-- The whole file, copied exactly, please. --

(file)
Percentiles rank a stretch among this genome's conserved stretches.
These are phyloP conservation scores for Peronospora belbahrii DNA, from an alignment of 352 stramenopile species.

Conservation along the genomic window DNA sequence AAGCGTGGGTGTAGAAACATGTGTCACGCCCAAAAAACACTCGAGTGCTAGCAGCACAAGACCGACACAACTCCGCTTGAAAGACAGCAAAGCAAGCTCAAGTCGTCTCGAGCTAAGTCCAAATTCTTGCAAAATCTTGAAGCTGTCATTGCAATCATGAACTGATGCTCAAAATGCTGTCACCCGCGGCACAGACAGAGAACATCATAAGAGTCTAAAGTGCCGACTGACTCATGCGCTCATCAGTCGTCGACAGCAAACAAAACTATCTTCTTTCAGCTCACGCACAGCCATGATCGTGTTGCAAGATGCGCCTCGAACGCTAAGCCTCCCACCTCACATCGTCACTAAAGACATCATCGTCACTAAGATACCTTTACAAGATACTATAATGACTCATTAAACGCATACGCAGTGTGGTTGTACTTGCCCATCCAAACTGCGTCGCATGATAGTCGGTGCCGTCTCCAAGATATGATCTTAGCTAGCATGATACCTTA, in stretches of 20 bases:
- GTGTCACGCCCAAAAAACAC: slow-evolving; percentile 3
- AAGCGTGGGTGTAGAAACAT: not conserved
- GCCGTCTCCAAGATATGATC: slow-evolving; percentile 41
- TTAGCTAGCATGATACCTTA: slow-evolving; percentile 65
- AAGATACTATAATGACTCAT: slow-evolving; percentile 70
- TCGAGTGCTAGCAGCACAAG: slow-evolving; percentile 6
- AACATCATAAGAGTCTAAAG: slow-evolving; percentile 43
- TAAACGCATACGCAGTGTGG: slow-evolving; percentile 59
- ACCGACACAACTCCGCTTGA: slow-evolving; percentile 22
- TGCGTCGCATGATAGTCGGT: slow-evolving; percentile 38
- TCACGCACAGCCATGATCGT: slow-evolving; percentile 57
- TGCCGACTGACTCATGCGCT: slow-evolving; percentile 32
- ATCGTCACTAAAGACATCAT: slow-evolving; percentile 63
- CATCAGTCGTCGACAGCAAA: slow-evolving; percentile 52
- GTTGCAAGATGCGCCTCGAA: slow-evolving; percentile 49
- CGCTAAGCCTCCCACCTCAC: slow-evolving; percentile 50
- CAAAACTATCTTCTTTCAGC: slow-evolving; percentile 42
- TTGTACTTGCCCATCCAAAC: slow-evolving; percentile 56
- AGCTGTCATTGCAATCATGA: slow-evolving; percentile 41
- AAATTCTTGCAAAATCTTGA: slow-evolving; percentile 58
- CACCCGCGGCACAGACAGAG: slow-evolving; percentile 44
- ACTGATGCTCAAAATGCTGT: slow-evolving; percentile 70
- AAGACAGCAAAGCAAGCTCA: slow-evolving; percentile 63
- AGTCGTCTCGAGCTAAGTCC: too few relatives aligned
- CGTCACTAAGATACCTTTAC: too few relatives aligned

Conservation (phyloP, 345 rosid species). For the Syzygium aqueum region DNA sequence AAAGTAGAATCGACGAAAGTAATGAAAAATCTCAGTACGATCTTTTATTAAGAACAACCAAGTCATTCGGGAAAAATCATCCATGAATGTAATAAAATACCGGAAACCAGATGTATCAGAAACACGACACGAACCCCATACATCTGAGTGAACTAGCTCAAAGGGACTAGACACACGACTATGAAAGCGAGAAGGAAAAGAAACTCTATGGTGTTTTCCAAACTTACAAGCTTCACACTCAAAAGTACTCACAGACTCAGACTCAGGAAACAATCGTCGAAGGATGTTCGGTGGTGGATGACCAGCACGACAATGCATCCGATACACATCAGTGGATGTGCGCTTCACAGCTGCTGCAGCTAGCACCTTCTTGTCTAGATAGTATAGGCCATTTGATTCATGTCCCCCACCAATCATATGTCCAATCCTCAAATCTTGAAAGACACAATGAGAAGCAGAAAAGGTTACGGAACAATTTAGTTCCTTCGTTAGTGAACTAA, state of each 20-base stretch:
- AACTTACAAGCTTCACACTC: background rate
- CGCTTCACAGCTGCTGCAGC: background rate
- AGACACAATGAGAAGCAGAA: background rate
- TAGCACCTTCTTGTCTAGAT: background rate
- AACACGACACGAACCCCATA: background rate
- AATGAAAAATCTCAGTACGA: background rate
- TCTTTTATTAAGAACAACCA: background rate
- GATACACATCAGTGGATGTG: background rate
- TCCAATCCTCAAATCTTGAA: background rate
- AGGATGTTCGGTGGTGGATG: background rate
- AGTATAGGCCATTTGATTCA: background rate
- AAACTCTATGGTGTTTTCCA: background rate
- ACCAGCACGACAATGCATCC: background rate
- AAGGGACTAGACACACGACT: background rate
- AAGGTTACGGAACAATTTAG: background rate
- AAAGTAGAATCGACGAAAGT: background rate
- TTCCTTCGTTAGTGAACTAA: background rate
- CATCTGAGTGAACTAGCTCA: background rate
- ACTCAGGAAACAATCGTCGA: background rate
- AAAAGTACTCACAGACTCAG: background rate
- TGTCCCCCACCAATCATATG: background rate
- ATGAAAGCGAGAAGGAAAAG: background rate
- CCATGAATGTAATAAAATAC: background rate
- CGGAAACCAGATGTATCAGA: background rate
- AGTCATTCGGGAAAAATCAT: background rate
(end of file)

Percentiles rank a stretch among this genome's conserved stretches.
These are phyloP conservation scores for Peronospora belbahrii DNA, from an alignment of 352 stramenopile species.

Conservation along the genomic window DNA sequence AAGCGTGGGTGTAGAAACATGTGTCACGCCCAAAAAACACTCGAGTGCTAGCAGCACAAGACCGACACAACTCCGCTTGAAAGACAGCAAAGCAAGCTCAAGTCGTCTCGAGCTAAGTCCAAATTCTTGCAAAATCTTGAAGCTGTCATTGCAATCATGAACTGATGCTCAAAATGCTGTCACCCGCGGCACAGACAGAGAACATCATAAGAGTCTAAAGTGCCGACTGACTCATGCGCTCATCAGTCGTCGACAGCAAACAAAACTATCTTCTTTCAGCTCACGCACAGCCATGATCGTGTTGCAAGATGCGCCTCGAACGCTAAGCCTCCCACCTCACATCGTCACTAAAGACATCATCGTCACTAAGATACCTTTACAAGATACTATAATGACTCATTAAACGCATACGCAGTGTGGTTGTACTTGCCCATCCAAACTGCGTCGCATGATAGTCGGTGCCGTCTCCAAGATATGATCTTAGCTAGCATGATACCTTA, in stretches of 20 bases:
- GTGTCACGCCCAAAAAACAC: slow-evolving; percentile 3
- AAGCGTGGGTGTAGAAACAT: not conserved
- GCCGTCTCCAAGATATGATC: slow-evolving; percentile 41
- TTAGCTAGCATGATACCTTA: slow-evolving; percentile 65
- AAGATACTATAATGACTCAT: slow-evolving; percentile 70
- TCGAGTGCTAGCAGCACAAG: slow-evolving; percentile 6
- AACATCATAAGAGTCTAAAG: slow-evolving; percentile 43
- TAAACGCATACGCAGTGTGG: slow-evolving; percentile 59
- ACCGACACAACTCCGCTTGA: slow-evolving; percentile 22
- TGCGTCGCATGATAGTCGGT: slow-evolving; percentile 38
- TCACGCACAGCCATGATCGT: slow-evolving; percentile 57
- TGCCGACTGACTCATGCGCT: slow-evolving; percentile 32
- ATCGTCACTAAAGACATCAT: slow-evolving; percentile 63
- CATCAGTCGTCGACAGCAAA: slow-evolving; percentile 52
- GTTGCAAGATGCGCCTCGAA: slow-evolving; percentile 49
- CGCTAAGCCTCCCACCTCAC: slow-evolving; percentile 50
- CAAAACTATCTTCTTTCAGC: slow-evolving; percentile 42
- TTGTACTTGCCCATCCAAAC: slow-evolving; percentile 56
- AGCTGTCATTGCAATCATGA: slow-evolving; percentile 41
- AAATTCTTGCAAAATCTTGA: slow-evolving; percentile 58
- CACCCGCGGCACAGACAGAG: slow-evolving; percentile 44
- ACTGATGCTCAAAATGCTGT: slow-evolving; percentile 70
- AAGACAGCAAAGCAAGCTCA: slow-evolving; percentile 63
- AGTCGTCTCGAGCTAAGTCC: too few relatives aligned
- CGTCACTAAGATACCTTTAC: too few relatives aligned

Conservation (phyloP, 345 rosid species). For the Syzygium aqueum region DNA sequence AAAGTAGAATCGACGAAAGTAATGAAAAATCTCAGTACGATCTTTTATTAAGAACAACCAAGTCATTCGGGAAAAATCATCCATGAATGTAATAAAATACCGGAAACCAGATGTATCAGAAACACGACACGAACCCCATACATCTGAGTGAACTAGCTCAAAGGGACTAGACACACGACTATGAAAGCGAGAAGGAAAAGAAACTCTATGGTGTTTTCCAAACTTACAAGCTTCACACTCAAAAGTACTCACAGACTCAGACTCAGGAAACAATCGTCGAAGGATGTTCGGTGGTGGATGACCAGCACGACAATGCATCCGATACACATCAGTGGATGTGCGCTTCACAGCTGCTGCAGCTAGCACCTTCTTGTCTAGATAGTATAGGCCATTTGATTCATGTCCCCCACCAATCATATGTCCAATCCTCAAATCTTGAAAGACACAATGAGAAGCAGAAAAGGTTACGGAACAATTTAGTTCCTTCGTTAGTGAACTAA, state of each 20-base stretch:
- AACTTACAAGCTTCACACTC: background rate
- CGCTTCACAGCTGCTGCAGC: background rate
- AGACACAATGAGAAGCAGAA: background rate
- TAGCACCTTCTTGTCTAGAT: background rate
- AACACGACACGAACCCCATA: background rate
- AATGAAAAATCTCAGTACGA: background rate
- TCTTTTATTAAGAACAACCA: background rate
- GATACACATCAGTGGATGTG: background rate
- TCCAATCCTCAAATCTTGAA: background rate
- AGGATGTTCGGTGGTGGATG: background rate
- AGTATAGGCCATTTGATTCA: background rate
- AAACTCTATGGTGTTTTCCA: background rate
- ACCAGCACGACAATGCATCC: background rate
- AAGGGACTAGACACACGACT: background rate
- AAGGTTACGGAACAATTTAG: background rate
- AAAGTAGAATCGACGAAAGT: background rate
- TTCCTTCGTTAGTGAACTAA: background rate
- CATCTGAGTGAACTAGCTCA: background rate
- ACTCAGGAAACAATCGTCGA: background rate
- AAAAGTACTCACAGACTCAG: background rate
- TGTCCCCCACCAATCATATG: background rate
- ATGAAAGCGAGAAGGAAAAG: background rate
- CCATGAATGTAATAAAATAC: background rate
- CGGAAACCAGATGTATCAGA: background rate
- AGTCATTCGGGAAAAATCAT: background rate